Guru Screens

Greenblatt Magic Formula

Joel Greenblatt introduced the magic formula in 2005, in his bestseller 'The little book that beats the market'.

How does it work?

The strategy looks for companies with the following characteristics:

  • You can purchase the shares at a bargain price.
  • The business excels at making money.

Can you give an example of a magic formula company?

Let's take Altria, the holding with subsidiaries that include Philip Morris USA. Altria performs particulary well on 2 ratios:

Earnings Yield

To find companies that are trading at bargain prices, we look at the earnings yield.

Earnings yield Altria

In the chart above, you can see all US companies excluding utilities and financial companies. Altria's earnings yield is 9.98%, which puts it in the red bar. Out of 3228 companies, only about 100 of them have a higher earnings yield.

Why earnings yield instead of Price/Earnings?

Earnings yield is not widely available and you have to use a paid service like ValueSignals to get reliable numbers. We could have used the more popular and available price-to-earnings ratio, but there are very good reasons why Greenblatt doesn't use rely on it:

  1. Companies are taxed at different levels, so we have to look at pre-tax earnings to compare them. Operating earnings or EBIT is a much cleaner way of looking at the company's earnings.
  2. Companies have different levels of debt, which is not considered when looking only at market capitalization. Enterprise value is the closest measure of the value of a company's total value.

To find companies that excel at making money, we use the Return on Invested Capital (ROIC), more commonly known as ROC. Let's have a look if Altria excels in this area.

ROC Altria

As you can see, Altria is very good at making money. It's at the top of the histogram, and only a few companies do better.

Why is ROC this high?

To calculate ROC, we divide the operating income by the sum of net fixed assets and net working capital.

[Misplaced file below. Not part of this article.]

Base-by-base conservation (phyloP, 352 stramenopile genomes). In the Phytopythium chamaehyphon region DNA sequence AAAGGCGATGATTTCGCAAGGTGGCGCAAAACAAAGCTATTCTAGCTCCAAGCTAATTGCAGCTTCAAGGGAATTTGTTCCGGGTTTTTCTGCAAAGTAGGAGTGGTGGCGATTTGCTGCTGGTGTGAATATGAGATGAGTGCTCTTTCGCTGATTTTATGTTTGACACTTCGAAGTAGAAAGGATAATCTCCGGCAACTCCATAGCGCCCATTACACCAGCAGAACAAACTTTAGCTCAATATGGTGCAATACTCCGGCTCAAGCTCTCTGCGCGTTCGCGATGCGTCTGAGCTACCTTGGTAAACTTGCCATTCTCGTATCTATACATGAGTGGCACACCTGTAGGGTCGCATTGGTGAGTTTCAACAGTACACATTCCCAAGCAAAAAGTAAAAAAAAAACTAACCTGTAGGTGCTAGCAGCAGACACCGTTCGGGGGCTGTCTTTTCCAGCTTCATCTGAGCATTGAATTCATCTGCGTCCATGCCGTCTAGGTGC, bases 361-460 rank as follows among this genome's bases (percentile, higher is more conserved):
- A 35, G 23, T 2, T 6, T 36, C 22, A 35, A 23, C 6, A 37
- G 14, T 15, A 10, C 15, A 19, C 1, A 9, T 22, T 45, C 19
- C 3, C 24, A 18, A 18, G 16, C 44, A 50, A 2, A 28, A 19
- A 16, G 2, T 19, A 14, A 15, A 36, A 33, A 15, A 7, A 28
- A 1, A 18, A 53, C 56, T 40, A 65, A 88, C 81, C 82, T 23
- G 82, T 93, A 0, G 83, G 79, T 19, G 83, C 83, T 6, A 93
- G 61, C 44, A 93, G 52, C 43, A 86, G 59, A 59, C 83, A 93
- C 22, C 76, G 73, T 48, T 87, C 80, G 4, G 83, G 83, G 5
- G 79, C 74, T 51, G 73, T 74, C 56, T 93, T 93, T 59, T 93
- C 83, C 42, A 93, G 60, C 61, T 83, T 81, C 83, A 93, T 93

• We already used Operating income in the earnings yield. For the last 12 months, the company generated 11bn.
  • Altria only needed 2 billion dollars in cash to purchase fixed assets to conduct its business over the same period.
  • The company is in excellent financial health and did not need any additional capital to cover its short-term obligations.

For every dollar Altria spent, it generated 6 dollars. Only very well-run companies can achieve results like these.

How can I find more magic formula companies?

It's pretty simple. You can use Joel's stock screener, which is available at Just select whether you want the top 30 or 50 companies, and the list pops up in seconds. There are a few issues.

  1. Security. This site has been compromised, and all users have been asked to change their passwords. The site is just a companion to sell more books and has not been updated for quite a long time.
  2. The results are very restricted. As you can see in the screenshot above, you get the company name, the ticker, the market cap, the stock quote price, and the date of the most recent quarter. You don't get the magic formula score, the earnings yield, the ROC, or any other information.
  3. It only covers the US.
  4. You can't add any filters. For instance, looking at the US, I might want to exclude the pink sheets or look at Nyse. Or I might need to increase the minimum market Cap.

Another way is to use the ValueSignals stock screener.

Magic Formula in ValueSignals

As you can see in the screenshot above, you can run this screen on the US alone, but I also included Canada. I removed the pink sheets and OTC. In the screenshot, you can see the magic formula score, the ROC and the earnings yield. On top of that, you can also see other factors, such as the Piotroski F-score. Finally, I can drill down on the company to see the reports we already discussed in the section above for Altria.

What filters do we use?

For the template screen, we implemented the following filters

  • Market Cap > $50m
  • All stocks, excluding utility and financial stocks
Why is your list slightly different from

In general, the same companies show up in the top 50 of both stock screeners. There are differences, however. Our list, for instance, features Aaron's holdings, a company that is not on Greenblatt's list. The explanation is quite simple. Even if Joel Greenblatt published quite some detail about his calculation, he did not disclose everything. To calculate net working capital, he uses excess cash. Unfortunately, he did not disclose the formula he used to calculate it. We tested many different formulae and used the one that created the biggest overlap between the lists.

Combining the Magic Formula with other value indicators

Studies have shown that while the magic formula works on its own, it's even better to combine it with other factors. In our research, we found that it works even better when combining it with a momentum factor. The one that worked best in our test was the 6-month price index. You can read more about this here.

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